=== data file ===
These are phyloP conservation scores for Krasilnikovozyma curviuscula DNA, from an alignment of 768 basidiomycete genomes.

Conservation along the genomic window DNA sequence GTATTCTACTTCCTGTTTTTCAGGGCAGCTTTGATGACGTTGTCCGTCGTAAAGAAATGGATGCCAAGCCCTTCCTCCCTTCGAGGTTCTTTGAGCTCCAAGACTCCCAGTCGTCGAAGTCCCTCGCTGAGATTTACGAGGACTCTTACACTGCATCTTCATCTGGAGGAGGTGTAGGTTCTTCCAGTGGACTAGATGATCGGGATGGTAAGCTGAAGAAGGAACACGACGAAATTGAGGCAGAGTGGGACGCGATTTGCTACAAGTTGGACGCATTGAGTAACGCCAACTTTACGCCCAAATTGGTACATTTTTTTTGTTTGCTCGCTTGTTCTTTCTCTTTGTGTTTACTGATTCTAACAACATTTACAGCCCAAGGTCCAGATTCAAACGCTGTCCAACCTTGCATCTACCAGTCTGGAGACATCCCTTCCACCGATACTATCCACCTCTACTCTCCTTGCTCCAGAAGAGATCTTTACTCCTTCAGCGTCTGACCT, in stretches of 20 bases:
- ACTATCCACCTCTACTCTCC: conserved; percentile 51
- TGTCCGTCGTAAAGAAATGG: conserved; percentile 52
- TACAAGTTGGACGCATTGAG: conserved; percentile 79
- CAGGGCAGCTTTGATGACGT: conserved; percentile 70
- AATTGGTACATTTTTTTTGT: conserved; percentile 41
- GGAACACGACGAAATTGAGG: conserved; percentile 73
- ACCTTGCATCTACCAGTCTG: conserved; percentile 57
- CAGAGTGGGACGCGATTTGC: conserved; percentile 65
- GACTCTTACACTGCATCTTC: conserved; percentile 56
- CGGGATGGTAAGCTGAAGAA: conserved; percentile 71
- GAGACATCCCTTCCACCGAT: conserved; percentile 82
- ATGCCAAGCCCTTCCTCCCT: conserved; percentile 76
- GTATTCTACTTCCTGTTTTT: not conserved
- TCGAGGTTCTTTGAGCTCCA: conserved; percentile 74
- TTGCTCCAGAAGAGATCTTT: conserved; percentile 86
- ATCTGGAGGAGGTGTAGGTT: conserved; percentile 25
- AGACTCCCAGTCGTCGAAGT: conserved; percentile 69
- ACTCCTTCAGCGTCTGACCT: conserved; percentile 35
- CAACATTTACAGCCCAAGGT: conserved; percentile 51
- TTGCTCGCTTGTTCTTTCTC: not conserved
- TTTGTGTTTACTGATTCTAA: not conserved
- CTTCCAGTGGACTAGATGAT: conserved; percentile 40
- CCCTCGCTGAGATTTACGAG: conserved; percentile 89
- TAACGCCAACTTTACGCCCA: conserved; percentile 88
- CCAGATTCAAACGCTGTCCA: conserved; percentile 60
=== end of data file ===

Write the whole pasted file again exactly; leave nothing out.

These are phyloP conservation scores for Krasilnikovozyma curviuscula DNA, from an alignment of 768 basidiomycete genomes.

Conservation along the genomic window DNA sequence GTATTCTACTTCCTGTTTTTCAGGGCAGCTTTGATGACGTTGTCCGTCGTAAAGAAATGGATGCCAAGCCCTTCCTCCCTTCGAGGTTCTTTGAGCTCCAAGACTCCCAGTCGTCGAAGTCCCTCGCTGAGATTTACGAGGACTCTTACACTGCATCTTCATCTGGAGGAGGTGTAGGTTCTTCCAGTGGACTAGATGATCGGGATGGTAAGCTGAAGAAGGAACACGACGAAATTGAGGCAGAGTGGGACGCGATTTGCTACAAGTTGGACGCATTGAGTAACGCCAACTTTACGCCCAAATTGGTACATTTTTTTTGTTTGCTCGCTTGTTCTTTCTCTTTGTGTTTACTGATTCTAACAACATTTACAGCCCAAGGTCCAGATTCAAACGCTGTCCAACCTTGCATCTACCAGTCTGGAGACATCCCTTCCACCGATACTATCCACCTCTACTCTCCTTGCTCCAGAAGAGATCTTTACTCCTTCAGCGTCTGACCT, in stretches of 20 bases:
- ACTATCCACCTCTACTCTCC: conserved; percentile 51
- TGTCCGTCGTAAAGAAATGG: conserved; percentile 52
- TACAAGTTGGACGCATTGAG: conserved; percentile 79
- CAGGGCAGCTTTGATGACGT: conserved; percentile 70
- AATTGGTACATTTTTTTTGT: conserved; percentile 41
- GGAACACGACGAAATTGAGG: conserved; percentile 73
- ACCTTGCATCTACCAGTCTG: conserved; percentile 57
- CAGAGTGGGACGCGATTTGC: conserved; percentile 65
- GACTCTTACACTGCATCTTC: conserved; percentile 56
- CGGGATGGTAAGCTGAAGAA: conserved; percentile 71
- GAGACATCCCTTCCACCGAT: conserved; percentile 82
- ATGCCAAGCCCTTCCTCCCT: conserved; percentile 76
- GTATTCTACTTCCTGTTTTT: not conserved
- TCGAGGTTCTTTGAGCTCCA: conserved; percentile 74
- TTGCTCCAGAAGAGATCTTT: conserved; percentile 86
- ATCTGGAGGAGGTGTAGGTT: conserved; percentile 25
- AGACTCCCAGTCGTCGAAGT: conserved; percentile 69
- ACTCCTTCAGCGTCTGACCT: conserved; percentile 35
- CAACATTTACAGCCCAAGGT: conserved; percentile 51
- TTGCTCGCTTGTTCTTTCTC: not conserved
- TTTGTGTTTACTGATTCTAA: not conserved
- CTTCCAGTGGACTAGATGAT: conserved; percentile 40
- CCCTCGCTGAGATTTACGAG: conserved; percentile 89
- TAACGCCAACTTTACGCCCA: conserved; percentile 88
- CCAGATTCAAACGCTGTCCA: conserved; percentile 60